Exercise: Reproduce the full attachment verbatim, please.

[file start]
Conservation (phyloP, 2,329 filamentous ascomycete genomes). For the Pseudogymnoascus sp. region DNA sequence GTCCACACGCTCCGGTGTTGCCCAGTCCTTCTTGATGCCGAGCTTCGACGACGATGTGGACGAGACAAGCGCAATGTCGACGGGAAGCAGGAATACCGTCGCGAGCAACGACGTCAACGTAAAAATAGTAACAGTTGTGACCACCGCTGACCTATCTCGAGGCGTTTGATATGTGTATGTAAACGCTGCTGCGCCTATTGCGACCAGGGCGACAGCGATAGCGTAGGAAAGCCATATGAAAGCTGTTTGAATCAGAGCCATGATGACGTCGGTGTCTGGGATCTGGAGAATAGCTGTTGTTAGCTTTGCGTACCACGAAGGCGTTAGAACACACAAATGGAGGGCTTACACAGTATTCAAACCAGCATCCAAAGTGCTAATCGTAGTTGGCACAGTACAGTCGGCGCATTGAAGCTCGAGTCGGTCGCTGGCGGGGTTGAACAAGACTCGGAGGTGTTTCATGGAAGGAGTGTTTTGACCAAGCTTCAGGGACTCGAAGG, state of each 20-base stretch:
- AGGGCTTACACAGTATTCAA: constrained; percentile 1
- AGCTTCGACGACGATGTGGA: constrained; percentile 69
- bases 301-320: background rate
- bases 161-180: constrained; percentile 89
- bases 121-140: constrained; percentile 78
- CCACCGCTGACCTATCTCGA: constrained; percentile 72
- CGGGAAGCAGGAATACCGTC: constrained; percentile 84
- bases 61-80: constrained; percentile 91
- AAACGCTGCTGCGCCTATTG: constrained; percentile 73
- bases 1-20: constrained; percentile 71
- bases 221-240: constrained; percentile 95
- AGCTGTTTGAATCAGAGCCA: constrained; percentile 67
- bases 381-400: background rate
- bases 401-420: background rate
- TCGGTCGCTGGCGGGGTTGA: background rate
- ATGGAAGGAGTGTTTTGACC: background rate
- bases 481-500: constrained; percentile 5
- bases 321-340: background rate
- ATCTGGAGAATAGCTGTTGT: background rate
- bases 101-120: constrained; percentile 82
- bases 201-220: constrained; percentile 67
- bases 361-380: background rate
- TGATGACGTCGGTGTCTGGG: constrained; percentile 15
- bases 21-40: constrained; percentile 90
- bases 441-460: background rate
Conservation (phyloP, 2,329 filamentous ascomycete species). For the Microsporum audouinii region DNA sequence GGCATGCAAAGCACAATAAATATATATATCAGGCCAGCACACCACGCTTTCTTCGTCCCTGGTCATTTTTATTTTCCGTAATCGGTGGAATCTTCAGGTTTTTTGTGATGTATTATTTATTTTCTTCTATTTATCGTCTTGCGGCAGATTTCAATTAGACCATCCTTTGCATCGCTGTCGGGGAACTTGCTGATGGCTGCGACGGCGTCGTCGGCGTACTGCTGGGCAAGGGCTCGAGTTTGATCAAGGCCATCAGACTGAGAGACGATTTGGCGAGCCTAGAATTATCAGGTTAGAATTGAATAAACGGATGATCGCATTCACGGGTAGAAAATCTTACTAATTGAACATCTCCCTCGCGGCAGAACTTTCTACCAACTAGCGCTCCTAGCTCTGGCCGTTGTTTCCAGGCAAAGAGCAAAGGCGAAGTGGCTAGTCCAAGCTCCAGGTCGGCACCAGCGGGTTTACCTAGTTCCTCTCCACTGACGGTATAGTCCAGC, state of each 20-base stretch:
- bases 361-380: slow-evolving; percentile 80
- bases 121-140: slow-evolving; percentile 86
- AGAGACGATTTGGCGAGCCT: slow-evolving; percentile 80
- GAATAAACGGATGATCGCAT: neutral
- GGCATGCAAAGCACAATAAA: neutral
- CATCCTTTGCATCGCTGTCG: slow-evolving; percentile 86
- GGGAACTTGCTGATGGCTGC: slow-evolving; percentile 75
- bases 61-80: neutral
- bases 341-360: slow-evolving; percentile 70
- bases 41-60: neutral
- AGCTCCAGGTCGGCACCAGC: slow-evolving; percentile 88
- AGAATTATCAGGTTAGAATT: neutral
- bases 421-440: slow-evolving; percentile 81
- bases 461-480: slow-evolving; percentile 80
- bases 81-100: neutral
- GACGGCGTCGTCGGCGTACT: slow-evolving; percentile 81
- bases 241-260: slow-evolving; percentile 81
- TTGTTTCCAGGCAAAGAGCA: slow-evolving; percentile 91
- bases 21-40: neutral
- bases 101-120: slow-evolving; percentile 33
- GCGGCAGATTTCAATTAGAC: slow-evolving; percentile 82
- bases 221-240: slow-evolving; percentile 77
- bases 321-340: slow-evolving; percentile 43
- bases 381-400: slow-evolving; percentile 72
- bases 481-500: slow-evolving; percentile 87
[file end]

Conservation (phyloP, 2,329 filamentous ascomycete genomes). For the Pseudogymnoascus sp. region DNA sequence GTCCACACGCTCCGGTGTTGCCCAGTCCTTCTTGATGCCGAGCTTCGACGACGATGTGGACGAGACAAGCGCAATGTCGACGGGAAGCAGGAATACCGTCGCGAGCAACGACGTCAACGTAAAAATAGTAACAGTTGTGACCACCGCTGACCTATCTCGAGGCGTTTGATATGTGTATGTAAACGCTGCTGCGCCTATTGCGACCAGGGCGACAGCGATAGCGTAGGAAAGCCATATGAAAGCTGTTTGAATCAGAGCCATGATGACGTCGGTGTCTGGGATCTGGAGAATAGCTGTTGTTAGCTTTGCGTACCACGAAGGCGTTAGAACACACAAATGGAGGGCTTACACAGTATTCAAACCAGCATCCAAAGTGCTAATCGTAGTTGGCACAGTACAGTCGGCGCATTGAAGCTCGAGTCGGTCGCTGGCGGGGTTGAACAAGACTCGGAGGTGTTTCATGGAAGGAGTGTTTTGACCAAGCTTCAGGGACTCGAAGG, state of each 20-base stretch:
- AGGGCTTACACAGTATTCAA: constrained; percentile 1
- AGCTTCGACGACGATGTGGA: constrained; percentile 69
- bases 301-320: background rate
- bases 161-180: constrained; percentile 89
- bases 121-140: constrained; percentile 78
- CCACCGCTGACCTATCTCGA: constrained; percentile 72
- CGGGAAGCAGGAATACCGTC: constrained; percentile 84
- bases 61-80: constrained; percentile 91
- AAACGCTGCTGCGCCTATTG: constrained; percentile 73
- bases 1-20: constrained; percentile 71
- bases 221-240: constrained; percentile 95
- AGCTGTTTGAATCAGAGCCA: constrained; percentile 67
- bases 381-400: background rate
- bases 401-420: background rate
- TCGGTCGCTGGCGGGGTTGA: background rate
- ATGGAAGGAGTGTTTTGACC: background rate
- bases 481-500: constrained; percentile 5
- bases 321-340: background rate
- ATCTGGAGAATAGCTGTTGT: background rate
- bases 101-120: constrained; percentile 82
- bases 201-220: constrained; percentile 67
- bases 361-380: background rate
- TGATGACGTCGGTGTCTGGG: constrained; percentile 15
- bases 21-40: constrained; percentile 90
- bases 441-460: background rate
Conservation (phyloP, 2,329 filamentous ascomycete species). For the Microsporum audouinii region DNA sequence GGCATGCAAAGCACAATAAATATATATATCAGGCCAGCACACCACGCTTTCTTCGTCCCTGGTCATTTTTATTTTCCGTAATCGGTGGAATCTTCAGGTTTTTTGTGATGTATTATTTATTTTCTTCTATTTATCGTCTTGCGGCAGATTTCAATTAGACCATCCTTTGCATCGCTGTCGGGGAACTTGCTGATGGCTGCGACGGCGTCGTCGGCGTACTGCTGGGCAAGGGCTCGAGTTTGATCAAGGCCATCAGACTGAGAGACGATTTGGCGAGCCTAGAATTATCAGGTTAGAATTGAATAAACGGATGATCGCATTCACGGGTAGAAAATCTTACTAATTGAACATCTCCCTCGCGGCAGAACTTTCTACCAACTAGCGCTCCTAGCTCTGGCCGTTGTTTCCAGGCAAAGAGCAAAGGCGAAGTGGCTAGTCCAAGCTCCAGGTCGGCACCAGCGGGTTTACCTAGTTCCTCTCCACTGACGGTATAGTCCAGC, state of each 20-base stretch:
- bases 361-380: slow-evolving; percentile 80
- bases 121-140: slow-evolving; percentile 86
- AGAGACGATTTGGCGAGCCT: slow-evolving; percentile 80
- GAATAAACGGATGATCGCAT: neutral
- GGCATGCAAAGCACAATAAA: neutral
- CATCCTTTGCATCGCTGTCG: slow-evolving; percentile 86
- GGGAACTTGCTGATGGCTGC: slow-evolving; percentile 75
- bases 61-80: neutral
- bases 341-360: slow-evolving; percentile 70
- bases 41-60: neutral
- AGCTCCAGGTCGGCACCAGC: slow-evolving; percentile 88
- AGAATTATCAGGTTAGAATT: neutral
- bases 421-440: slow-evolving; percentile 81
- bases 461-480: slow-evolving; percentile 80
- bases 81-100: neutral
- GACGGCGTCGTCGGCGTACT: slow-evolving; percentile 81
- bases 241-260: slow-evolving; percentile 81
- TTGTTTCCAGGCAAAGAGCA: slow-evolving; percentile 91
- bases 21-40: neutral
- bases 101-120: slow-evolving; percentile 33
- GCGGCAGATTTCAATTAGAC: slow-evolving; percentile 82
- bases 221-240: slow-evolving; percentile 77
- bases 321-340: slow-evolving; percentile 43
- bases 381-400: slow-evolving; percentile 72
- bases 481-500: slow-evolving; percentile 87